Tony Abbott and his government were elected to restore “sanity” and “trust” to governance in Australia. But national affairs are becoming more insane by the moment. And trust is thin on the ground.
Abbott got in because, when he was asked whether he’d tip everything that Labor achieved upside-down, he said he wouldn’t. There were so many unity tickets you’d have thought it was a scalpers’ convention.
He lied about it all, pure and simple. He knew he was lying.
True, the punters were in a mind to at least try to believe him, because of the Rudd termite nest set up inside the Gillard government, but they were worried about Abbott’s soundness on a personal level. The polls all showed they didn’t particularly trust him, as if they knew he’d try to swindle them out of their vote, like a cheap back lane card sharp.
Then there was the interview with Kerry O’Brien, where Abbott himself warned the punters not to believe his own words.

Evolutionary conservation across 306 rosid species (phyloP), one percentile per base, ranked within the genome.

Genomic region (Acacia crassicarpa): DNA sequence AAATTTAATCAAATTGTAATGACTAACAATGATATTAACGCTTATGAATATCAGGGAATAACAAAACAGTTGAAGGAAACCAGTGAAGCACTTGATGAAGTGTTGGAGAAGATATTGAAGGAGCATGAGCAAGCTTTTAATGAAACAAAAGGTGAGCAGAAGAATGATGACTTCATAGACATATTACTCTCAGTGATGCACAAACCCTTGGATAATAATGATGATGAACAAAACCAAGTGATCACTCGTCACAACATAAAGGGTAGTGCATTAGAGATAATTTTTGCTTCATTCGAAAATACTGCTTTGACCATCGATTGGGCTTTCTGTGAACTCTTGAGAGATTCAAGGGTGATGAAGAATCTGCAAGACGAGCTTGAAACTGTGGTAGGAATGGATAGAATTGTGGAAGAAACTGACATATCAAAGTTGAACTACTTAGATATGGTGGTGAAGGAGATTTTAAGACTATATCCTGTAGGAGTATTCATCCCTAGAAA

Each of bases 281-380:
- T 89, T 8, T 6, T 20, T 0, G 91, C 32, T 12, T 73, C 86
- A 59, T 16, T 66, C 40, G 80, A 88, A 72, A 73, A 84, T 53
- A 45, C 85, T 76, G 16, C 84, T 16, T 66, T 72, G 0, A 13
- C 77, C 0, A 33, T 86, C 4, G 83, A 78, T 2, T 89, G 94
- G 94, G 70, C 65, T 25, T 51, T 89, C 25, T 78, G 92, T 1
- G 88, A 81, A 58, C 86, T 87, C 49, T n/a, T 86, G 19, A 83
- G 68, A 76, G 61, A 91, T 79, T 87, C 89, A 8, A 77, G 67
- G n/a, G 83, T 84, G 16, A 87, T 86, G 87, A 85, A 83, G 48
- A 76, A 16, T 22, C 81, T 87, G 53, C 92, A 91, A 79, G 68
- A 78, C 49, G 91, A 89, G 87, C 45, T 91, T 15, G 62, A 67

So Abbott, confronted with understandable public scepticism, not only repeated the promises at every opportunity, but he reinforced them by giving a blanket guarantee to keep ALL his promises, a sort of meta promise. Could a man who made such an issue of confidence and trust (as Abbott did) possibly be untrustworthy?
Of course he can.
Liars lie. And they lie about being a liar.
It’s an age-old logical conundrum called “The Liar Paradox”.
In doing this Abbott set his own benchmarks impossibly high, especially for a man like him, who has a reputation for shrugging off commitments and loyalties like a snake sheds its skin.
Eventually the public twigs to this, and that’s what we’re seeing now in polling everywhere. The government has lost its lead, and then some, between the 2013 election and today. It is just not supposed to happen that way.
The Coalition is going into a horror Budget with no set plan, no real policies and no clue as to how they’re going to pull it off except by frightening the bejesus out of everyone. They’re even putting up a plan to tax their way to prosperity, although I’ve lost count of the number of times they told us that idea just never worked.
They’re setting out to scare people, keep them stressed, and to incite fear and loathing in the community by pitting one demographic against the other.
Throw in the absolutist, Bunyip Tea Party nonsense emanating from the Commission Of Audit, and you have the recipe for a perfect political storm.